Big Belly Might Lead to Dementia

Middle aged individuals who are overweight appear to be at higher risk for developing dementia later in life. A recent study has shown that being overweight (specifically in the abdominal region) in one’s forties makes them almost three times more likely to develop dementia by age 70 than healthy middle aged individuals.

6,583 individuals, all residing in northern California, and between 40-45 years of age, participated in the initial study. Around 35 years after the initial study, it was found that 16% had developed some form of dementia. “Those with the highest amount of abdominal fat were nearly three times more likely to develop dementia than those with the lowest amount of abdominal fat,” says Dr. Rachel Whitmer, author of the study.

Being generally obese, in addition to having excess abdominal fat, contributed to the risk of dementia as well. Specifically, the study showed that “those who were overweight and had a large belly were 2.3 times more likely to develop dementia than people with a normal weight and belly size. People who were both obese and had a large belly were 3.6 times more likely to develop dementia than those of normal weight and belly size. Those who were overweight or obese but did not have a large abdomen had an 80-percent increased risk of dementia”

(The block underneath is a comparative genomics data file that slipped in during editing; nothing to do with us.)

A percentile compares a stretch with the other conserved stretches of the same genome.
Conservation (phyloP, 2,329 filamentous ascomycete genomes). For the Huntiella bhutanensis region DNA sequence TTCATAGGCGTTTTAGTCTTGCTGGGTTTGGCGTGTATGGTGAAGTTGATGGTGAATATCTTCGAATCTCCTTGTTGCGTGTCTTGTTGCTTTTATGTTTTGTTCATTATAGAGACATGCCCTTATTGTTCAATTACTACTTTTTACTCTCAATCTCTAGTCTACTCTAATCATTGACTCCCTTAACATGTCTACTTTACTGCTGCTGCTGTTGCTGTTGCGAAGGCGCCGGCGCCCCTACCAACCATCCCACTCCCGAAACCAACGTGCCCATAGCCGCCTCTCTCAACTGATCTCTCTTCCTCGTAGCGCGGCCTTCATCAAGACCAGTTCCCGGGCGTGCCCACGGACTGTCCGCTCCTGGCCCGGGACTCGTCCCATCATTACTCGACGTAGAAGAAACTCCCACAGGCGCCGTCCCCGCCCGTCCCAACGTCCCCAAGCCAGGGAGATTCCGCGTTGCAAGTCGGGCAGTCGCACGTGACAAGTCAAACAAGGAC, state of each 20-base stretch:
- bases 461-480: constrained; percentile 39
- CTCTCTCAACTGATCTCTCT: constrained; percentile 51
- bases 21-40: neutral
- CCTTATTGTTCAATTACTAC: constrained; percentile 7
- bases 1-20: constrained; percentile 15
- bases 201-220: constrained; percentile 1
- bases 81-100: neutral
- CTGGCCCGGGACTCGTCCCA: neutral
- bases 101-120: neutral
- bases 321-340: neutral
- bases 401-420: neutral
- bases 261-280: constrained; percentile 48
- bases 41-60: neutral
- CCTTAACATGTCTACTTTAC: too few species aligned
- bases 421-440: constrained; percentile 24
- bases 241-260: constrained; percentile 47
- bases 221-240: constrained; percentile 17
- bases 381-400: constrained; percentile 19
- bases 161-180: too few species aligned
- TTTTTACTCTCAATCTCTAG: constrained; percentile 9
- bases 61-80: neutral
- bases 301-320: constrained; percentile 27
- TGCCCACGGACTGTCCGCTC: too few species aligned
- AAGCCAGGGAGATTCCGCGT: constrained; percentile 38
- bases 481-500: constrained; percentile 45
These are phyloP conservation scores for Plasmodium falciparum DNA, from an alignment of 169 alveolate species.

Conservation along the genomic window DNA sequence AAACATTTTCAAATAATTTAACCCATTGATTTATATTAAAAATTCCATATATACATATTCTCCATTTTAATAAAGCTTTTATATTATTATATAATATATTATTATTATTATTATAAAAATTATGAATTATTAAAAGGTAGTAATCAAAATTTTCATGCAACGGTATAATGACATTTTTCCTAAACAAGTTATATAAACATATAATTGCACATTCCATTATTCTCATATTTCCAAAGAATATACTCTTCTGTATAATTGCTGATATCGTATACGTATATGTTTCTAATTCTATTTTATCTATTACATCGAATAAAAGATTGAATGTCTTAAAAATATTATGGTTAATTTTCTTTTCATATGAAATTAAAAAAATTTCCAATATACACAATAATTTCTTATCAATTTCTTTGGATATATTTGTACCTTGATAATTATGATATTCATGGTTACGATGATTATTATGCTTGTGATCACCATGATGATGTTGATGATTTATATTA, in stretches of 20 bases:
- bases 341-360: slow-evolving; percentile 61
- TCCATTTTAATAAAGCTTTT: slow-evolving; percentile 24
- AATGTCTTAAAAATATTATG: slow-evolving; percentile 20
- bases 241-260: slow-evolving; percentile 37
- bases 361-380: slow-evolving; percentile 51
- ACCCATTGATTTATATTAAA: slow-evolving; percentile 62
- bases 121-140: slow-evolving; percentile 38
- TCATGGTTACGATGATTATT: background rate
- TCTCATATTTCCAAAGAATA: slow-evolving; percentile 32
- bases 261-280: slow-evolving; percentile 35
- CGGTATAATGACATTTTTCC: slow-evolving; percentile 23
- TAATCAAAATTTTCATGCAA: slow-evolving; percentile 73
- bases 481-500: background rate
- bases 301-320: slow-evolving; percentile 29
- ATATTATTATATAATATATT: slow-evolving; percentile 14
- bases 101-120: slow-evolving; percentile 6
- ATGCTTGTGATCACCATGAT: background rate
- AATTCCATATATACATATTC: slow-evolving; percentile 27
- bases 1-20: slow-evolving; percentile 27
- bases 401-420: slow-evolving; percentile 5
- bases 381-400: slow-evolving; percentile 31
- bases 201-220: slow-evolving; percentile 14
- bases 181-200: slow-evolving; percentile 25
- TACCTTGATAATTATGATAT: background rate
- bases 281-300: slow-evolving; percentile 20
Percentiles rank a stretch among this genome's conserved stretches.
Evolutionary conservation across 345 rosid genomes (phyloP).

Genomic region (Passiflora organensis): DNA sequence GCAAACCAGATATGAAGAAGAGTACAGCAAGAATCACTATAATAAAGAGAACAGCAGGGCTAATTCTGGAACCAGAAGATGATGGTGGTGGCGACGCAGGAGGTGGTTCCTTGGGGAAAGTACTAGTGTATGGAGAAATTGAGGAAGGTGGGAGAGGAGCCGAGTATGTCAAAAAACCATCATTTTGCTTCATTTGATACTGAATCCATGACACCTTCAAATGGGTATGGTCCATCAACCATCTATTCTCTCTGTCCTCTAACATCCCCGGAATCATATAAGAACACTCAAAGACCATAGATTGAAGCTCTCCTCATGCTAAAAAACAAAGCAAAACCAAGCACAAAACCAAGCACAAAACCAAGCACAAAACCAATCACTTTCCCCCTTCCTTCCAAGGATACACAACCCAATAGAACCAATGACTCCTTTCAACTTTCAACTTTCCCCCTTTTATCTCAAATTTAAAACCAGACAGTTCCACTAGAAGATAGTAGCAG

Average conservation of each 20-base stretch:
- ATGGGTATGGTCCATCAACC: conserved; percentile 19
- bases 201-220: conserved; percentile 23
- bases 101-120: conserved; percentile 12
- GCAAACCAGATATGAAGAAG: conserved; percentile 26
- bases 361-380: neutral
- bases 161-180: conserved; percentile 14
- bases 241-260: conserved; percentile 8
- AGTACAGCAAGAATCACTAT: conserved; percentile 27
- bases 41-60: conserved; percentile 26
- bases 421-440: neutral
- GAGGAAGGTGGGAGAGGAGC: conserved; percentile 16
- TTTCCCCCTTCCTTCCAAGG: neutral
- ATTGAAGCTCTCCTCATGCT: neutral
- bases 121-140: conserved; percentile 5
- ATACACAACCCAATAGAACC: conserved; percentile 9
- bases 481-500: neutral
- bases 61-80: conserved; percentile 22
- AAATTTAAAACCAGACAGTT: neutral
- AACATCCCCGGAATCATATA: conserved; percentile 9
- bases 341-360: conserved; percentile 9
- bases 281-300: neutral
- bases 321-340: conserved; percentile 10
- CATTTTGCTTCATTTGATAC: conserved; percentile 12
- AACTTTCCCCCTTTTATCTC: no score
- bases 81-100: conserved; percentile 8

Given the rising obesity levels in America, this finding has profound implications. Obesity, and “big-bellies,” are so common now, especially for those currently in middle age, that in thirty years or so, the levels of dementia patients could be potentially enormous compared to present levels.

Obesity is also a leading contributor to diabetes, heart disease, stroke, high blood pressure, and many other dangerous conditions. While the actual chemical reasons for the connection between dementia and obesity has not yet been uncovered, the findings of the study give further reason for people to stay healthy and keep their weight down.

Source: Defeat Diabetes Foundation: Babb, Angela. Whitmer, Rachel. Neurology press release. March 2008.